Similarly, civil rights advocates, including the Leadership Conference on Civil Rights, 9 to 5, and the National Employment Lawyers Association, have opposed contracting out an EEOC national call center. LCCR's comments specifically oppose allowing contact center employees to do any part of intake because call center employees' lack of knowledge and inexperience may lead to viable claims being lost or discouraged. Remarks of Wade Henderson, Executive Director, Leadership Conference on Civil Rights, Meeting on Repositioning for New Realities, Securing EEOC's Continued Effectiveness, September 8, 2003 (available at http://www.eeoc.gov/abouteeoc/meetings/9-8-03/lccr.html). NELA, rightly, questioned the need for a call center and urged us to staff any such center with EEOC employees. Remarks of L. Steven Platt, National Employment Lawyers Association, Meeting on Repositioning for New Realities, Securing EEOC's Continued Effectiveness, September 8, 2003 (available at http://www.eeoc.gov/abouteeoc/meetings/9-8-03/nela.html).
Finally, it is clear that our own employees do not support this change. As I noted previously, seventy-five percent of District Directors believe their offices handle calls from the public appropriately. Regional Attorneys have urged us to spend money on the factors we know will improve service to charging parties, such as fully staffed offices. Follow Up-Remarks Submitted by Regional Attorneys, October 1, 2003 (available at http://www.eeoc.gov/abouteeoc/meetings/9-8-03/ra_memo.html). The federal employees union, American Federation of Government Employees, has been clear that it does not support this change. The internal opposition to this program is so obvious that the EEOC included this fact in its statement soliciting contractors.
The fact that civil rights supporters on Capitol Hill, in non-profit organizations, and in our own agency oppose this proposal belies the claim that the call center will somehow benefit charging parties. If the contact center were truly going to improve our services to workers who need them, these would be the exact groups supporting it.
As the Chair has stated several times, the call center is just the first step in a grander restructuring program, the parameters of which we still do not know. Because this "first step" lacks the support of all of our major constituents, it is unthinkable to continue with it. As further steps are planed, it is essential that the methods used to create the call center not be replicated.
First, we must involve employees at all steps. As the District Directors pointed out in their statement at the September 8, 2003 public meeting of the Commission, it is simply not enough to call for people's input before the topic of discussion is clear or after the decisions have been made. Comments of EEOC District Directors, Meeting on Repositioning for New Realities, Securing EEOC's Continued Effectiveness, September 8, 2003 (available at http://www.eeoc.gov/abouteeoc/meetings/9-8-03/eeocdd.html).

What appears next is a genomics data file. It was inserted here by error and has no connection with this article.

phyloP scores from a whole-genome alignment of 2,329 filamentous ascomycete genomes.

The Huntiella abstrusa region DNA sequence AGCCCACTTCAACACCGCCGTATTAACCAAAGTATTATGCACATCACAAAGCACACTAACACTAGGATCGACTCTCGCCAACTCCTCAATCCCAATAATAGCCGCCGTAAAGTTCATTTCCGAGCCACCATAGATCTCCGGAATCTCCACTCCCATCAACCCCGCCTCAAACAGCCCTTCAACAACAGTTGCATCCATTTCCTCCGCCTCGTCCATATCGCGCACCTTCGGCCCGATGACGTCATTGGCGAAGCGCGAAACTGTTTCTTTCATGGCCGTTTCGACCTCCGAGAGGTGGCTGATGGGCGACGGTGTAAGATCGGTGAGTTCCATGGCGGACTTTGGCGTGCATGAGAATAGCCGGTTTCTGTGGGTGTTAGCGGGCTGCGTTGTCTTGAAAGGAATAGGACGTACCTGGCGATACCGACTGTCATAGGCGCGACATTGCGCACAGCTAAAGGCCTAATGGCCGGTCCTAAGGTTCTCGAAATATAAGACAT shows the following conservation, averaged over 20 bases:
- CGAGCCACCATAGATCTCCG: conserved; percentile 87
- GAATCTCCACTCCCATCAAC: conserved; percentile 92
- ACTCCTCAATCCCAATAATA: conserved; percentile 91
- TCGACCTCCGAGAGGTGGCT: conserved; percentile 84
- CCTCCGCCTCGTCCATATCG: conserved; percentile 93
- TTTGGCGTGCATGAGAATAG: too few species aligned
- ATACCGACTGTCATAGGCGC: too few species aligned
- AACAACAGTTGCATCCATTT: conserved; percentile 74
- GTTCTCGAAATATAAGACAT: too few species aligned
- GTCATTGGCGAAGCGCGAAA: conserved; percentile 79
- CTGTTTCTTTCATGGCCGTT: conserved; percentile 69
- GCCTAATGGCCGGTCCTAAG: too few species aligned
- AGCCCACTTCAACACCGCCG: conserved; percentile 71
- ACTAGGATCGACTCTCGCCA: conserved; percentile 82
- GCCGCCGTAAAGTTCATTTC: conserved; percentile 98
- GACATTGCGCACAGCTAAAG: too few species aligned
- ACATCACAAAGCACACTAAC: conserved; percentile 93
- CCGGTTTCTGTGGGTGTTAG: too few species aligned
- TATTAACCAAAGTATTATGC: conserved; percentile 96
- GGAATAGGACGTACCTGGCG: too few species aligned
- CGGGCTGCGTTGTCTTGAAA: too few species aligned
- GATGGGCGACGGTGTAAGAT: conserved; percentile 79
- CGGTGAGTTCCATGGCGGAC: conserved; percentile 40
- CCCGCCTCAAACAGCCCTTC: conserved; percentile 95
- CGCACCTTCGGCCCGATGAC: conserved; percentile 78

Second, we must listen to all the experts in the area, including our own employees. I recognize that the agency can be improved, and I believe we can learn from other agencies and the private sector. Among our employees are committed front line civil servants who have dedicated their careers to furthering civil rights. We would do well to give serious consideration to their advice and suggestions.
Third, we must employ an open process. Despite the assertion that there is not much left to say or do that has not already been said and done openly and publicly, there has been little open or public about this process. The one Commission meeting addressing the call center was actually on the combined topics of the National Academy of Public Administration report, the contact center working group report, and the Inspector General's report on teleworking The Commission did not hold a public meeting and had no public discussion on its vote to approve the recommendations of the contact center working group. The issuance of the Request for Proposals was met with hostility and criticism from Congress. We would not have held this meeting if I had not asked for it. The issues around the proposed restructuring of this agency are too important to be done behind closed doors.
It is not hard to see that the combination of creating the call center, closing field offices, using the internet to fill in charge assessment forms, hiring EEOC employees for term positions, and demanding that employees telecommute regularly will move us closer to an agency that has only a virtual, insubstantial presence in the communities we are bound to serve. The willingness to abandon civil rights enforcement to a computer terminal and a faceless call center is the wrong way to celebrate Title VII's anniversary and one that will cause us to be less efficient, less capable, and less able to enforce the laws we purport to defend.
People's jobs are far more than a source of income. They are often a source of pride and self-esteem, of friendship, and of personal growth. Those of us who have jobs spend more and more time in the workplace every year, and those who are searching for employment do so desperately. All too often, the door to a job or to advancement is closed because of discrimination, or a workplace is made intolerable because of harassment. Because a person's job is so critical to her life, we have a responsibility to ensure that the initial contact and counseling for employment civil rights protections are not transferred from the federal government to an anonymous call center staffed by employees selected for their telephone skills and not their passion for civil rights.
I urge my colleagues to vote against obligating funds for an EEOC call center.
This page was last modified on September 20, 2004.
Return to Home Page